Leaving aside this, let us look into Hindu’s age old cast system in our society. The cast system was evolved 1000 of years ago, as division of labor in the human society, and passing on the skill from father to son. It was essentially required for a healthy growth of the society. There was intra dependence and a mutual respect between the different cast has all gone. In due course, one cast started thinking that they are superior to others, and divided the casts in terms of Upper cast, Lower cast, Scheduled cast, OBC, etc., followed by infighting, hatred. With the growth of public institution, is it necessary to stick on our age old cast system? Here ‘Faith and reason’ can play a decisively role to maintain harmony and peace in the society.

    Another aspect of Hindu faith is the rituals practiced for social events and for worshipping images of various Gods and Goddesses. Have we tried to reason out
    any need for following these rituals? Well, my impression is that we are by and large God fearing and hence we are observing these rituals to seek God’s blessings especially related to social events such as birth of a baby, marriage, and death. We think it is our culture and tradition, and we don’t like to give it up.
    As regards rituals followed in the worship of images of Gods and Goddesses, is a preliminary step towards spirituality. Here too priests, and most of the devotees follow only rituals, and end up observing them only. But there are very few
    worship God with the idea that a vision of God or realization of God within himself is the ultimate goal of life. They strive to develop love for God and establish a relationship with God, like God is my Mother and I am Her Child.
    Ramkrishna in His life followed this, considering Ma Kali as His mother, and he is her child. This is called Bhakti Path/Yoga. Ramkrishna very much recommended this path for the present age.

    There are many learned scholars of philosophy and they can deliver very good lectures on religious scriptures, but rarely they assimilate and practice
    the teachings of scriptures in their own life. Swami Vivekananda has said that a donkey can carry a bag full of sugar on his back, but he is not aware of the taste of sugar. Ramkrishna has said that the knowledge of a learned scholar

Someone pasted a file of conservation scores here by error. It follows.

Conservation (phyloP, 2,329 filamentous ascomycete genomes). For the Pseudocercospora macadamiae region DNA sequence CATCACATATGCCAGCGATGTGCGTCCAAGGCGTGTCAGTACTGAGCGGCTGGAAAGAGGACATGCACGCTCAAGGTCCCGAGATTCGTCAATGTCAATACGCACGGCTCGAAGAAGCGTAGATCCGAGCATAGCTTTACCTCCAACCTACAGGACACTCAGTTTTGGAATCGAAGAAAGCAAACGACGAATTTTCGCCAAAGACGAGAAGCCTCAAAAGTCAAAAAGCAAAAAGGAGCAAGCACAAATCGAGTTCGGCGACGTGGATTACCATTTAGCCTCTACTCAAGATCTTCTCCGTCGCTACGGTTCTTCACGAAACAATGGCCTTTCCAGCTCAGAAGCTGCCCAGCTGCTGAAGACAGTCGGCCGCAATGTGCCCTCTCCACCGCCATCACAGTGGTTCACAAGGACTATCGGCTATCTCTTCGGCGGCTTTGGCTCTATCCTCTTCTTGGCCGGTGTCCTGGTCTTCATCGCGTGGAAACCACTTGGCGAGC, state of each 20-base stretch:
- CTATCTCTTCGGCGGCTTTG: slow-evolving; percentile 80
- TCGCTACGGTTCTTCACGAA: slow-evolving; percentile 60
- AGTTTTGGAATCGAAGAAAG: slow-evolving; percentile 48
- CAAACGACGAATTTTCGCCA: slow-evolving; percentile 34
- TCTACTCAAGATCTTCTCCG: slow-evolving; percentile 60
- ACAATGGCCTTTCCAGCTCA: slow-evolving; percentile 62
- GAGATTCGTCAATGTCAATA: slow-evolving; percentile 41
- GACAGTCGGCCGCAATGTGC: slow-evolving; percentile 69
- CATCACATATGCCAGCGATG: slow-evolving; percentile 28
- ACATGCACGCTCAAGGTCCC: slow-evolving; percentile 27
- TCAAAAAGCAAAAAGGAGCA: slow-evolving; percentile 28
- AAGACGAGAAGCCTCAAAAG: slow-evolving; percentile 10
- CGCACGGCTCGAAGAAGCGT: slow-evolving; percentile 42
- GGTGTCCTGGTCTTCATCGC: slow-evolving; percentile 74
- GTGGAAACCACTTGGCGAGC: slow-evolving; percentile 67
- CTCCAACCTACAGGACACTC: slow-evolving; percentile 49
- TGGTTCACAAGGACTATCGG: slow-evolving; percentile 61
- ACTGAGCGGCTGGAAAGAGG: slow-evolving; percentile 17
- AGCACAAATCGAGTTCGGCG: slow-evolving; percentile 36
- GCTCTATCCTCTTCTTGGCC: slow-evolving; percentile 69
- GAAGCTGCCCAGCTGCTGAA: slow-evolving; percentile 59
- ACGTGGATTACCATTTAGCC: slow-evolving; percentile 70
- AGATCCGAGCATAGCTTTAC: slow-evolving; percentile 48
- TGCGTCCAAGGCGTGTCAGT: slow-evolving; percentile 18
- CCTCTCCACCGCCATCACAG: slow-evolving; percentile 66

has no value as long his mind is attached to fulfill all the worldly desire.
    He is like a vulture soaring high in the sky but the mind is in search of dead carcass. Thus, knowledge of philosophy alone cannot help to have vision of God,
    unless one starts reasoning within himself to reject all the desires which are obstacles for ‘self –realization’.

    Swami Vivekananda says that you must have faith in yourself and set a goal
    and strive to achieve it. Here, I am limiting goal to ‘Self-realization’ and the term ‘faith’ to self-confidence. We need a teacher or a Guru to guide the spiritual seeker. A similarity can be drawn of a mountaineer interested to scale Mount Everest. He will look for a guide who has already reached Mount Everest.
    If such a person is not available, he will join Mountaineering school for training.
    Under the guidance of the experienced teacher as well as his own determined effort may or may not help him to scale Mount Everest. There is no certainty that he will succeed in one attempt. It may require several attempts to improve oneself from the past mistakes. Similar is the situation in the spiritual journey too with some difference. Remember the difference between a spiritual seeker and a mountaineer is one of disciplining the mind and the other is focused on disciplining the physical aspect of ones body.

    A spiritual seeker must renounce all his worldly aspirations, and devote his heart and soul for ‘Self- realization’. It requires tremendous courage and mental strength. Here Swami Vivekananda says, “’Live for an ideal, leave no place in the mind for anything else. Let us put forth all our energies to acquire that which never fails-our spiritual perfection. If we have true yearning for realization, we must struggle, and through struggle growth will come. We shall make mistakes, but they may be angels unawares.” After reading this one can judge the difference between the efforts of a “Mountaineer’ and a ‘Spiritual seeker’, while both have a goal, both have a teacher/guide but one is an external journey more concern about physical fitness and another is an internal journey, more concern about mental fitness.